For people who already have chronic hepatitis B, acute infection with the hepatitis C virus may have serious consequences, Taiwanese researchers report.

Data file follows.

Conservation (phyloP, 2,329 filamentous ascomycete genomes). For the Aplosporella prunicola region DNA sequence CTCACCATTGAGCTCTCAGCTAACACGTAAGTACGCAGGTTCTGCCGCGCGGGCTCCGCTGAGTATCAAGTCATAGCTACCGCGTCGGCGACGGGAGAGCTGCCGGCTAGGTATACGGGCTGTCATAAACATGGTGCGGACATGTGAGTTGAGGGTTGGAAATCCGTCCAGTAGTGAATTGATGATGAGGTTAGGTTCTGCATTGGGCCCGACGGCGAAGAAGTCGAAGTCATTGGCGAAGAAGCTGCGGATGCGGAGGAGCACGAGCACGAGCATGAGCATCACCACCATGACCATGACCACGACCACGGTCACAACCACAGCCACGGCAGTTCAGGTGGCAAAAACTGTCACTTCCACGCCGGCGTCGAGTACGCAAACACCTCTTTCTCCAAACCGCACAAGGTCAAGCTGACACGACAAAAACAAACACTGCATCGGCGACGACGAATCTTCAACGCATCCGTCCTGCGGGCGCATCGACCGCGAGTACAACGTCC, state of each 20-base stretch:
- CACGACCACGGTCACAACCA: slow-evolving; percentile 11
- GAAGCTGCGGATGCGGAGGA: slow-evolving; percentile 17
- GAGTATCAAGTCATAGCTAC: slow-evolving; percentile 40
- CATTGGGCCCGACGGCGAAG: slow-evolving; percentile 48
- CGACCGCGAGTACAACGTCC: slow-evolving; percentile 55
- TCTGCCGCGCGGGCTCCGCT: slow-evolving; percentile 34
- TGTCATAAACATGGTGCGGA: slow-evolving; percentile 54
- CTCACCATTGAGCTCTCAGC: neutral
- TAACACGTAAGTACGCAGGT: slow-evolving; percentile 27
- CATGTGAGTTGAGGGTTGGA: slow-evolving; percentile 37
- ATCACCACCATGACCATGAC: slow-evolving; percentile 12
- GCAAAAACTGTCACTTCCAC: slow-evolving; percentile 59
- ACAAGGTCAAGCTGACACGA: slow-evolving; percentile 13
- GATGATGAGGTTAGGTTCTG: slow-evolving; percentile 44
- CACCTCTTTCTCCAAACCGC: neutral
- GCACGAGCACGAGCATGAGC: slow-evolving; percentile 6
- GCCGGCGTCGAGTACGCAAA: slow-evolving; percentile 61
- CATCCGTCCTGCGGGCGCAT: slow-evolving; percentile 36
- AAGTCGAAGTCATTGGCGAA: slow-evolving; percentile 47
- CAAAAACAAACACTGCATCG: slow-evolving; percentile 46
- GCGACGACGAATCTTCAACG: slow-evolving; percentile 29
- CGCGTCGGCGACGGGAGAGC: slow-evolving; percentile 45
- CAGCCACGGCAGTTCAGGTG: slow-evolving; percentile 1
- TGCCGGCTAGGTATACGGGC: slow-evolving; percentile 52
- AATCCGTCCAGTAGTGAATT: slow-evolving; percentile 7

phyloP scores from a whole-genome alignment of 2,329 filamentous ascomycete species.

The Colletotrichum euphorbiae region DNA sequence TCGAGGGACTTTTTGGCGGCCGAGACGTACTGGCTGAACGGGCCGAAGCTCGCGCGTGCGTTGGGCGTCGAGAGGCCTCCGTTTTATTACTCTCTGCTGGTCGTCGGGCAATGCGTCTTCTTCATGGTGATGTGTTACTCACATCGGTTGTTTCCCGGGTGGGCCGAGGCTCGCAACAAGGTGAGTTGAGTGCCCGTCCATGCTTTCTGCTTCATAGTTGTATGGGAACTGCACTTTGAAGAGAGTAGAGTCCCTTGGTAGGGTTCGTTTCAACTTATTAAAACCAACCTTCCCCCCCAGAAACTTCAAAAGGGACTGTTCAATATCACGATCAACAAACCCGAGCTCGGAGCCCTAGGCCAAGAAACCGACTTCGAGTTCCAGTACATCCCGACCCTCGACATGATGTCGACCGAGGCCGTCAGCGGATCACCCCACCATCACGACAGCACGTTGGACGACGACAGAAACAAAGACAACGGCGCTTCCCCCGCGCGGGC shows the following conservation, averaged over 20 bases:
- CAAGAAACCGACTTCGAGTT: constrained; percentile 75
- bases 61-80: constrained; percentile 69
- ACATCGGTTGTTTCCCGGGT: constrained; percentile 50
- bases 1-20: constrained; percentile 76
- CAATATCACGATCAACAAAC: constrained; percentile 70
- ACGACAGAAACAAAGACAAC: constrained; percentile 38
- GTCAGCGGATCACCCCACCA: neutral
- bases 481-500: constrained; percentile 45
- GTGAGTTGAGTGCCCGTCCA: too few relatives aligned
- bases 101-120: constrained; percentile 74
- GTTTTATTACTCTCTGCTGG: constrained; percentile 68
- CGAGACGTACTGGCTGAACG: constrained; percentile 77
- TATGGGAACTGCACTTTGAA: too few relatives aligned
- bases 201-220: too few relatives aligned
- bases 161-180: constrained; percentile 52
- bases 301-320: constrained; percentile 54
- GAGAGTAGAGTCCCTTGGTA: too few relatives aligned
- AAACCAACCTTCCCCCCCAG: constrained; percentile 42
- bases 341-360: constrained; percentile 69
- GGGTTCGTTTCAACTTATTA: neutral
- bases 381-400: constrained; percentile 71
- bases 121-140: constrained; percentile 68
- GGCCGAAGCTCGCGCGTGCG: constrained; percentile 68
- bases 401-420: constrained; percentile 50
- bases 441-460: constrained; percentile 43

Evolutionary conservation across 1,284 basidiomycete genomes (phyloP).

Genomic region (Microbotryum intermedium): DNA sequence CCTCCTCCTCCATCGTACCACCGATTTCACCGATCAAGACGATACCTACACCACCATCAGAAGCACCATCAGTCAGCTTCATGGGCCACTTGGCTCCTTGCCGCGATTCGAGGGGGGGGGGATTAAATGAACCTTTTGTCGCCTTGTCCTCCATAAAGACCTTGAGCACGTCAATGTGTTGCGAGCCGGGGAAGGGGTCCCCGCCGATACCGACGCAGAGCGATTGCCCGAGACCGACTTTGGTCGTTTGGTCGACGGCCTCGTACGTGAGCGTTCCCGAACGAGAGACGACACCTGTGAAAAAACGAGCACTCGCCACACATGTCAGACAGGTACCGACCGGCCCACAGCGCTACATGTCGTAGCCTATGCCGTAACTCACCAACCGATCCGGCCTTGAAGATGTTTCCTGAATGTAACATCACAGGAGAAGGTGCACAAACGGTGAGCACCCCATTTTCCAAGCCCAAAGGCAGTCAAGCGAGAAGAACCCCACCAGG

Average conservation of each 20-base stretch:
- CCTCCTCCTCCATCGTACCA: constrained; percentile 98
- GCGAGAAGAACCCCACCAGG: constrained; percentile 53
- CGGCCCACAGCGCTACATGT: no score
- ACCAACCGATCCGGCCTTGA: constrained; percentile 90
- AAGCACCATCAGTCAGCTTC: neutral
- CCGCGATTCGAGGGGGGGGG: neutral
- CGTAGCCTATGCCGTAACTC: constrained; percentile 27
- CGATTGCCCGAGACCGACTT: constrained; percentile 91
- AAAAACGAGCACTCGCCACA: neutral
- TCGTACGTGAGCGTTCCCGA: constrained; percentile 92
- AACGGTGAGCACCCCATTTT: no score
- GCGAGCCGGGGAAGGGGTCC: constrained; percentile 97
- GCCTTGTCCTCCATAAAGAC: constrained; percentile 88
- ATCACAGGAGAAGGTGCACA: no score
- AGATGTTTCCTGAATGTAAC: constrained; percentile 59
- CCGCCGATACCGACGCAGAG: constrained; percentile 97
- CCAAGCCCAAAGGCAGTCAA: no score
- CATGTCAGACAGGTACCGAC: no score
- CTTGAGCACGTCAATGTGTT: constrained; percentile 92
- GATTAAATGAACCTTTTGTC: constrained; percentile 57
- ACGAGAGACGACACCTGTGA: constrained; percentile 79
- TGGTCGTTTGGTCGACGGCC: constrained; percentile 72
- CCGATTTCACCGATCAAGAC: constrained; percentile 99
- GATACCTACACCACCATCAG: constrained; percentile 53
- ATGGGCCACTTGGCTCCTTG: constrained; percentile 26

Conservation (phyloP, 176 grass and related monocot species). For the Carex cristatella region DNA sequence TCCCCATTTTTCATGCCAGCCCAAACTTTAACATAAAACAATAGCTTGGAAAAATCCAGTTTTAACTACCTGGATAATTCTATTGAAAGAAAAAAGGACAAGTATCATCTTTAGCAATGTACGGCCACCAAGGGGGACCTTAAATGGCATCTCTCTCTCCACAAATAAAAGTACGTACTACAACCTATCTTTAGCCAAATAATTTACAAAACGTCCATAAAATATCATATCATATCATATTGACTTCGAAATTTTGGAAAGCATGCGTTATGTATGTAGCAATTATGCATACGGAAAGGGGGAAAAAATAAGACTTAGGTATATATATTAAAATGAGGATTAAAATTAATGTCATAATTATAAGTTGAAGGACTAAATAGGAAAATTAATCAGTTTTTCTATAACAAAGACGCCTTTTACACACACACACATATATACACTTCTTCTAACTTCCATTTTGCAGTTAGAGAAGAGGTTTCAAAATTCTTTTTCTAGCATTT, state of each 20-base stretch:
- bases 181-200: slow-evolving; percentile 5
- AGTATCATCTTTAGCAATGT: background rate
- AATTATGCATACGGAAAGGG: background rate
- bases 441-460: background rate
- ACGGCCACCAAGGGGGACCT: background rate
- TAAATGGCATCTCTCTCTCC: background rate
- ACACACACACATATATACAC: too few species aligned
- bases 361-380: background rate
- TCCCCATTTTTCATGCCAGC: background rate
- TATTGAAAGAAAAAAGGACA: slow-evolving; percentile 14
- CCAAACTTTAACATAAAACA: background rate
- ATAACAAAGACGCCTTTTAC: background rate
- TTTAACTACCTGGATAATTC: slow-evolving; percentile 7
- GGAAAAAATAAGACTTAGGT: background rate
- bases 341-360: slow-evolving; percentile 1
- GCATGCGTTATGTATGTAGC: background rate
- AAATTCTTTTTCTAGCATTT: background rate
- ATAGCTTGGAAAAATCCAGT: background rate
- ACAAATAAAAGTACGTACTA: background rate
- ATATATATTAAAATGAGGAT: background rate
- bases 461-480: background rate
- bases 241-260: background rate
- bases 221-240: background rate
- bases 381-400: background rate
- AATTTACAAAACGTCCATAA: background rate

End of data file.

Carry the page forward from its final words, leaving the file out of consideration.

For people who already have chronic hepatitis B, acute infection with the hepatitis C virus may have serious consequences, Taiwanese researchers report. It is already known that hepatitis delta virus infection superimposed on existing hepatitis B — a situation termed “superinfection” medically — greatly worsens the outlook for such patients. However, hepatitis C superinfection is actually more serious, it seems. As lead investigator Dr. Yun-Fan Liaw told Reuters Health, “In view of the grave prognosis, especially of hepatitis C virus superinfection, it is very important to prevent the transmission of these viruses to patients with underlying liver disease.” Liaw, and colleagues at Chang Gung University in Taipei, came to this conclusion following a study of various groups of hepatitis B patients. These included 93 patients with hepatitis C virus superinfection and 190 with hepatitis delta virus superinfection. Among those with hepatitis C superinfection, impaired liver function developed in 34 percent, liver failure was seen in 11 percent and 10 percent died, the team reports in the medical journal Gastroenterology. The corresponding proportions among the group with hepatitis delta superinfection were similar at 31 percent, 9 percent and 7 percent. However, follow-up showed that in the hepatitis C group, the 48 percent cumulative rate of severe liver damage at 10 years was significantly higher than that in the HDV superinfection group or in those with chronic hepatitis B alone. This was also true for progression to liver cancer in the hepatitis C group — the rate at 10 years was 14 percent and reached 32 percent after 20 years. Thus, the researchers conclude that the long-term prognosis of hepatitis C superinfection in such patients is “much worse than that following acute hepatitis delta virus superinfection or active chronic hepatitis B.” (Source: Gastroenterology, Reuters Health, April 2004)